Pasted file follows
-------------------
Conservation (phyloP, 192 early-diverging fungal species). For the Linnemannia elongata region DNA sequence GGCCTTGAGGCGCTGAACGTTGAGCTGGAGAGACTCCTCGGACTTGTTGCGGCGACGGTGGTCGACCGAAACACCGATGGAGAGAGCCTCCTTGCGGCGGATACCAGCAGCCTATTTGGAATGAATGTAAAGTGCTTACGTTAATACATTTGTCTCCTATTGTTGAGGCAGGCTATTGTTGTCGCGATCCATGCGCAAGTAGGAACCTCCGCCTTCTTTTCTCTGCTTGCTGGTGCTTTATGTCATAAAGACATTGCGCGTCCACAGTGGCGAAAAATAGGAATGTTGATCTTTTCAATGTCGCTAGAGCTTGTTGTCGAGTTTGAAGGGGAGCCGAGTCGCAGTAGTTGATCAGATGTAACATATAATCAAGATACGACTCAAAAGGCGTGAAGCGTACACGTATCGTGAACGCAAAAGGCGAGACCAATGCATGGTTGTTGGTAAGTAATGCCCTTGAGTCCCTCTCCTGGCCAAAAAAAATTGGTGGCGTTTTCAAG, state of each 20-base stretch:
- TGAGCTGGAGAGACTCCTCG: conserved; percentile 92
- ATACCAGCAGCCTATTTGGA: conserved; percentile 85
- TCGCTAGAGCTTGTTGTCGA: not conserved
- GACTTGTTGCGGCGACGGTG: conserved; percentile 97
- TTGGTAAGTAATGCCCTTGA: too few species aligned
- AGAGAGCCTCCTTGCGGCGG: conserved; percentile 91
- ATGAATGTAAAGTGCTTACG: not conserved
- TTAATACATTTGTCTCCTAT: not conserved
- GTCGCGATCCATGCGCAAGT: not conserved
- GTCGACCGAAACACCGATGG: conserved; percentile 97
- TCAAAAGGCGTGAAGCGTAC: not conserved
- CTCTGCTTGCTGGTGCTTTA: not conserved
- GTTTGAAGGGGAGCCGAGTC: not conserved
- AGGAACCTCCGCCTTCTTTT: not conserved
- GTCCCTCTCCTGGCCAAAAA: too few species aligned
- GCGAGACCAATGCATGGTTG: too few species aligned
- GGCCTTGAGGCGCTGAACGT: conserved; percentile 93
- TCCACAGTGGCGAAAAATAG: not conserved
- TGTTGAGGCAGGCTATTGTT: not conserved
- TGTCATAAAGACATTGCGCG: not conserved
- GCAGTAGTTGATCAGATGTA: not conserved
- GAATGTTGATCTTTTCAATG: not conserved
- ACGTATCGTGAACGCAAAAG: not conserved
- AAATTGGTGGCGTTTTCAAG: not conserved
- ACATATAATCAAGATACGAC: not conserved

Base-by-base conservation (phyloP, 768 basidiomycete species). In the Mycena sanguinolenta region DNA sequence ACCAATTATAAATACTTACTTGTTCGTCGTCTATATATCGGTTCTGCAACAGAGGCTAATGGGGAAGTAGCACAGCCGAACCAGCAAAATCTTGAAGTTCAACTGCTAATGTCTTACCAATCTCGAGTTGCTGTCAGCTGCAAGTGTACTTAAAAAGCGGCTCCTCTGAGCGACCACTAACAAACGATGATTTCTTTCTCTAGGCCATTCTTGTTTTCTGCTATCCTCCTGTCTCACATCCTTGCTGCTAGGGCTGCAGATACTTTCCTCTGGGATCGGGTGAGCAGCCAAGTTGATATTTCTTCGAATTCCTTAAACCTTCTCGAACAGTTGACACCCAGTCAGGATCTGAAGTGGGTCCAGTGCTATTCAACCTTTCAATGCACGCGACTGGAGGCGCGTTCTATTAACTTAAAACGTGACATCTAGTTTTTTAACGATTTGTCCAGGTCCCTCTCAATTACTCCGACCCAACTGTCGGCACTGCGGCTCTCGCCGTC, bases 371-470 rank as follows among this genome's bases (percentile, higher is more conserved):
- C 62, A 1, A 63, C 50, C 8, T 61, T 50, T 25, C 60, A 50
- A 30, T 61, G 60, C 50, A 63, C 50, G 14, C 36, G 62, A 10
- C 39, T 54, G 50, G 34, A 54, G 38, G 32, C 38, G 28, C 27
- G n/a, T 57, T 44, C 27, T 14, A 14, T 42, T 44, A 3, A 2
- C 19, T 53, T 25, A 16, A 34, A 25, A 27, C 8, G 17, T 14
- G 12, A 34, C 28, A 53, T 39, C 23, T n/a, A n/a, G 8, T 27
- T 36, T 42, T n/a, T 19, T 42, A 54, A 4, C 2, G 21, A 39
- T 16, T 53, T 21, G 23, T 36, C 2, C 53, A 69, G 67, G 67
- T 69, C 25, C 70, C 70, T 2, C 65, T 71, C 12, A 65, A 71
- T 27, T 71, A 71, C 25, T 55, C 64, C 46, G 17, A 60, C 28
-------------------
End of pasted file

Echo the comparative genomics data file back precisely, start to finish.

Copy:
Conservation (phyloP, 192 early-diverging fungal species). For the Linnemannia elongata region DNA sequence GGCCTTGAGGCGCTGAACGTTGAGCTGGAGAGACTCCTCGGACTTGTTGCGGCGACGGTGGTCGACCGAAACACCGATGGAGAGAGCCTCCTTGCGGCGGATACCAGCAGCCTATTTGGAATGAATGTAAAGTGCTTACGTTAATACATTTGTCTCCTATTGTTGAGGCAGGCTATTGTTGTCGCGATCCATGCGCAAGTAGGAACCTCCGCCTTCTTTTCTCTGCTTGCTGGTGCTTTATGTCATAAAGACATTGCGCGTCCACAGTGGCGAAAAATAGGAATGTTGATCTTTTCAATGTCGCTAGAGCTTGTTGTCGAGTTTGAAGGGGAGCCGAGTCGCAGTAGTTGATCAGATGTAACATATAATCAAGATACGACTCAAAAGGCGTGAAGCGTACACGTATCGTGAACGCAAAAGGCGAGACCAATGCATGGTTGTTGGTAAGTAATGCCCTTGAGTCCCTCTCCTGGCCAAAAAAAATTGGTGGCGTTTTCAAG, state of each 20-base stretch:
- TGAGCTGGAGAGACTCCTCG: conserved; percentile 92
- ATACCAGCAGCCTATTTGGA: conserved; percentile 85
- TCGCTAGAGCTTGTTGTCGA: not conserved
- GACTTGTTGCGGCGACGGTG: conserved; percentile 97
- TTGGTAAGTAATGCCCTTGA: too few species aligned
- AGAGAGCCTCCTTGCGGCGG: conserved; percentile 91
- ATGAATGTAAAGTGCTTACG: not conserved
- TTAATACATTTGTCTCCTAT: not conserved
- GTCGCGATCCATGCGCAAGT: not conserved
- GTCGACCGAAACACCGATGG: conserved; percentile 97
- TCAAAAGGCGTGAAGCGTAC: not conserved
- CTCTGCTTGCTGGTGCTTTA: not conserved
- GTTTGAAGGGGAGCCGAGTC: not conserved
- AGGAACCTCCGCCTTCTTTT: not conserved
- GTCCCTCTCCTGGCCAAAAA: too few species aligned
- GCGAGACCAATGCATGGTTG: too few species aligned
- GGCCTTGAGGCGCTGAACGT: conserved; percentile 93
- TCCACAGTGGCGAAAAATAG: not conserved
- TGTTGAGGCAGGCTATTGTT: not conserved
- TGTCATAAAGACATTGCGCG: not conserved
- GCAGTAGTTGATCAGATGTA: not conserved
- GAATGTTGATCTTTTCAATG: not conserved
- ACGTATCGTGAACGCAAAAG: not conserved
- AAATTGGTGGCGTTTTCAAG: not conserved
- ACATATAATCAAGATACGAC: not conserved

Base-by-base conservation (phyloP, 768 basidiomycete species). In the Mycena sanguinolenta region DNA sequence ACCAATTATAAATACTTACTTGTTCGTCGTCTATATATCGGTTCTGCAACAGAGGCTAATGGGGAAGTAGCACAGCCGAACCAGCAAAATCTTGAAGTTCAACTGCTAATGTCTTACCAATCTCGAGTTGCTGTCAGCTGCAAGTGTACTTAAAAAGCGGCTCCTCTGAGCGACCACTAACAAACGATGATTTCTTTCTCTAGGCCATTCTTGTTTTCTGCTATCCTCCTGTCTCACATCCTTGCTGCTAGGGCTGCAGATACTTTCCTCTGGGATCGGGTGAGCAGCCAAGTTGATATTTCTTCGAATTCCTTAAACCTTCTCGAACAGTTGACACCCAGTCAGGATCTGAAGTGGGTCCAGTGCTATTCAACCTTTCAATGCACGCGACTGGAGGCGCGTTCTATTAACTTAAAACGTGACATCTAGTTTTTTAACGATTTGTCCAGGTCCCTCTCAATTACTCCGACCCAACTGTCGGCACTGCGGCTCTCGCCGTC, bases 371-470 rank as follows among this genome's bases (percentile, higher is more conserved):
- C 62, A 1, A 63, C 50, C 8, T 61, T 50, T 25, C 60, A 50
- A 30, T 61, G 60, C 50, A 63, C 50, G 14, C 36, G 62, A 10
- C 39, T 54, G 50, G 34, A 54, G 38, G 32, C 38, G 28, C 27
- G n/a, T 57, T 44, C 27, T 14, A 14, T 42, T 44, A 3, A 2
- C 19, T 53, T 25, A 16, A 34, A 25, A 27, C 8, G 17, T 14
- G 12, A 34, C 28, A 53, T 39, C 23, T n/a, A n/a, G 8, T 27
- T 36, T 42, T n/a, T 19, T 42, A 54, A 4, C 2, G 21, A 39
- T 16, T 53, T 21, G 23, T 36, C 2, C 53, A 69, G 67, G 67
- T 69, C 25, C 70, C 70, T 2, C 65, T 71, C 12, A 65, A 71
- T 27, T 71, A 71, C 25, T 55, C 64, C 46, G 17, A 60, C 28